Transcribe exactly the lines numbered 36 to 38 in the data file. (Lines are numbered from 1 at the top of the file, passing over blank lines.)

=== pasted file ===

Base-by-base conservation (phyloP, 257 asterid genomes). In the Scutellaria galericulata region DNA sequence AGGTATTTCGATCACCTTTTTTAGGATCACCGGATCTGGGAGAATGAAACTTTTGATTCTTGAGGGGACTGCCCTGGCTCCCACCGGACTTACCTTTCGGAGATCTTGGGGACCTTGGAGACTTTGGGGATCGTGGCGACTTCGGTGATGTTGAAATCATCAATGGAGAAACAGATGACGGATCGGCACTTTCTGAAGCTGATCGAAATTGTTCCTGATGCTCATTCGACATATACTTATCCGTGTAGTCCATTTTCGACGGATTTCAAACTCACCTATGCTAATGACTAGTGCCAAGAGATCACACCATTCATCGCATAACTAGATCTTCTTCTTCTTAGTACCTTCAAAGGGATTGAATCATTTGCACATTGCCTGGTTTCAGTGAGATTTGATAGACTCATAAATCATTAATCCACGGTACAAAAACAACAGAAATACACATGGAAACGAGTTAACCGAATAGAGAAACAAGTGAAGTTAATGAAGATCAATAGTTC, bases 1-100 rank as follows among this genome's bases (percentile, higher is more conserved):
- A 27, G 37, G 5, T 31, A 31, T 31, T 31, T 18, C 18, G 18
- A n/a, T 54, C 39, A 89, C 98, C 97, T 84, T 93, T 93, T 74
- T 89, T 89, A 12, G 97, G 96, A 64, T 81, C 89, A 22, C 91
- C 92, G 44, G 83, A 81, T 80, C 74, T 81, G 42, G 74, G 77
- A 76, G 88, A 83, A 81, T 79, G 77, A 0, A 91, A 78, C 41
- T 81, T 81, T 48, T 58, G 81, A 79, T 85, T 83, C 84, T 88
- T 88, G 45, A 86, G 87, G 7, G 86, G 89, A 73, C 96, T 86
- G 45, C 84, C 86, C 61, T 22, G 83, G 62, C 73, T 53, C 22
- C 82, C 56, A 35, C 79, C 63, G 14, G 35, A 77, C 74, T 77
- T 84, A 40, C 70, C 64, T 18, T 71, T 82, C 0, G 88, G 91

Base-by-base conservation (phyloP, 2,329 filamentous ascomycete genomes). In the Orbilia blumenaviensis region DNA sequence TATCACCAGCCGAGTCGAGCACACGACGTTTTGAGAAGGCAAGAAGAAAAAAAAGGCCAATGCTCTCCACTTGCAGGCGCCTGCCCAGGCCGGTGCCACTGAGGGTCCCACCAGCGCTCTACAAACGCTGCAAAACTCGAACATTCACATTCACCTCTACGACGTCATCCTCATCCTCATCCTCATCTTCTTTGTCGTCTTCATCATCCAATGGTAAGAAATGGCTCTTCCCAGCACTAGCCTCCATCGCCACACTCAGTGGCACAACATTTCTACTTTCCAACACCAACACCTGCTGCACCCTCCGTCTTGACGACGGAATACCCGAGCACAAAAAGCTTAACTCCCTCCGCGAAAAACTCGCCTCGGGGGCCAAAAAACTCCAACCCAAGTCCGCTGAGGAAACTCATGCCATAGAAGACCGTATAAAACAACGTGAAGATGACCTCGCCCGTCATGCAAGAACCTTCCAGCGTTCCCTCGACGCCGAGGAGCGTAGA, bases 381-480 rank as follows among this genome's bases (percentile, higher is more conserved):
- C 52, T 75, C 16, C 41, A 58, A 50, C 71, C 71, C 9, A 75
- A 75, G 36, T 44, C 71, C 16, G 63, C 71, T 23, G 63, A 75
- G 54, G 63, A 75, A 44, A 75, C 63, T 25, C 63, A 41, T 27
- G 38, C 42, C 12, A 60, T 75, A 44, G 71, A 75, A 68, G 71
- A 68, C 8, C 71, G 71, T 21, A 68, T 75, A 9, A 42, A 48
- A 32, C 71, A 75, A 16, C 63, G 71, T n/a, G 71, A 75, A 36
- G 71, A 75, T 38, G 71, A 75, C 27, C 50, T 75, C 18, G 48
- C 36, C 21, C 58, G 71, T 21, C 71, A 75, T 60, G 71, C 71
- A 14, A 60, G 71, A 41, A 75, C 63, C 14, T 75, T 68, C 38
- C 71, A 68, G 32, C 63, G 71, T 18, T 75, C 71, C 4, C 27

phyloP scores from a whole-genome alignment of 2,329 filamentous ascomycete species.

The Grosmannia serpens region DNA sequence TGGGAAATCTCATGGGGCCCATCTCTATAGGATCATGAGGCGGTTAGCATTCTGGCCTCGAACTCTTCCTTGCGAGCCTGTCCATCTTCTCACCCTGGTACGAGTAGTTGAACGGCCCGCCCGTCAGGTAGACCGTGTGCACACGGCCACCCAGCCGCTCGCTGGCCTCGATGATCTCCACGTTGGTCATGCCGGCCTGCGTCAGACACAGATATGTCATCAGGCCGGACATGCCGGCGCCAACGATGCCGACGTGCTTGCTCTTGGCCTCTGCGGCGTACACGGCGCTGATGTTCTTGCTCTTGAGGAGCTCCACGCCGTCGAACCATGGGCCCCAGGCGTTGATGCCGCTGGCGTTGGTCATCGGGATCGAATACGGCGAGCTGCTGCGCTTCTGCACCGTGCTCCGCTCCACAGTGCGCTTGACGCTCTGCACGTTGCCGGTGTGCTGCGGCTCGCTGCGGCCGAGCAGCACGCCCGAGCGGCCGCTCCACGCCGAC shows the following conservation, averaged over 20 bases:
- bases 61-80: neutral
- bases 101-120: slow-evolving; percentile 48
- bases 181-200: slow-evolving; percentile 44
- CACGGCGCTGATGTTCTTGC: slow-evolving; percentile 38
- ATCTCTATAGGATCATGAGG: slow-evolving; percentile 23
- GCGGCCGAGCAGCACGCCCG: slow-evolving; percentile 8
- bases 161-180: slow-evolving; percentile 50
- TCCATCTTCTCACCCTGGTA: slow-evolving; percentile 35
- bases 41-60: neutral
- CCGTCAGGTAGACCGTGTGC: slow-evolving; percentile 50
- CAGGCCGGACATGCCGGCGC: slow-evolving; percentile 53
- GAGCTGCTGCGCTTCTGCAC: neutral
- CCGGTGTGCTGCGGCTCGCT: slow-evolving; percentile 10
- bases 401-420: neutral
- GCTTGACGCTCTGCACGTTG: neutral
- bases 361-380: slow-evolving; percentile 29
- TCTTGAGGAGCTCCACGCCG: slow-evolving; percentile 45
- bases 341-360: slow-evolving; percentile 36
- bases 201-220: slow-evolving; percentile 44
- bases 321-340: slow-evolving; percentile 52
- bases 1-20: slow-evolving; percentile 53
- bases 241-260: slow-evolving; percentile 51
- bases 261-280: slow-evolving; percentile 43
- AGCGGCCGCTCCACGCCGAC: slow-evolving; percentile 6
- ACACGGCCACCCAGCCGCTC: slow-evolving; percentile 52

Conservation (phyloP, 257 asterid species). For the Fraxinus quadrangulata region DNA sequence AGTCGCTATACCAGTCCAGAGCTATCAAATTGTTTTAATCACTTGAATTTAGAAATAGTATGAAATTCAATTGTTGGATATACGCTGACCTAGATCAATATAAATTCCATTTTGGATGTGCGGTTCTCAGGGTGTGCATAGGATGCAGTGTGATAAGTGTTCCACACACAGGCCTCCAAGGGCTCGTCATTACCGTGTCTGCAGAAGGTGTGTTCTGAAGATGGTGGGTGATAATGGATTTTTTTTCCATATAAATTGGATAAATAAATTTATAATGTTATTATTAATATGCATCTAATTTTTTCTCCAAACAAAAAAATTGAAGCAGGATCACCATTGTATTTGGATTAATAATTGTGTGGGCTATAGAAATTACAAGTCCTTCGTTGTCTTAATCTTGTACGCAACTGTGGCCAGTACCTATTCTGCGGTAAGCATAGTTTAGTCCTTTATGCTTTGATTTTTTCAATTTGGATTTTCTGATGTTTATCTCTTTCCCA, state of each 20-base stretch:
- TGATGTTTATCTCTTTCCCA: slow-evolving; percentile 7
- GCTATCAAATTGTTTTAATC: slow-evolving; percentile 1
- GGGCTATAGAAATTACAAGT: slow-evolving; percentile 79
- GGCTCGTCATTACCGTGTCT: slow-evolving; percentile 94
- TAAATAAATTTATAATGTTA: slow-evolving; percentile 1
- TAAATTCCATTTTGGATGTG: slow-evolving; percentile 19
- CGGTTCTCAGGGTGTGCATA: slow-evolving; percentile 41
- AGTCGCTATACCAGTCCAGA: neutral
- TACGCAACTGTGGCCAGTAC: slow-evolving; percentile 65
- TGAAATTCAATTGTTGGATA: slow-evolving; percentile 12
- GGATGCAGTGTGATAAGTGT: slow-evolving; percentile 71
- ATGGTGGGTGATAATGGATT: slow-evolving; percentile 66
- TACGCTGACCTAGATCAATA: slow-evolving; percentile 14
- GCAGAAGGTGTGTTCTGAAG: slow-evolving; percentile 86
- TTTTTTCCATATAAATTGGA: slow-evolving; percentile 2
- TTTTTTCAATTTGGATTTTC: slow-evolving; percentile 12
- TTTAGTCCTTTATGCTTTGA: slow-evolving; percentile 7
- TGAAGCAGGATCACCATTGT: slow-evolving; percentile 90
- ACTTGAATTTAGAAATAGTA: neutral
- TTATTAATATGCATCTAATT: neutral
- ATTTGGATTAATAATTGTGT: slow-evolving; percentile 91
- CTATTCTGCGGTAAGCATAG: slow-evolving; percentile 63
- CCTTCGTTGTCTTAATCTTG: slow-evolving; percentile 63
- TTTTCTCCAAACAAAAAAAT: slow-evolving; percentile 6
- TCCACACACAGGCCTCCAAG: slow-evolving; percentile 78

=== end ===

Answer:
- GAGCTGCTGCGCTTCTGCAC: neutral
- CCGGTGTGCTGCGGCTCGCT: slow-evolving; percentile 10
- bases 401-420: neutral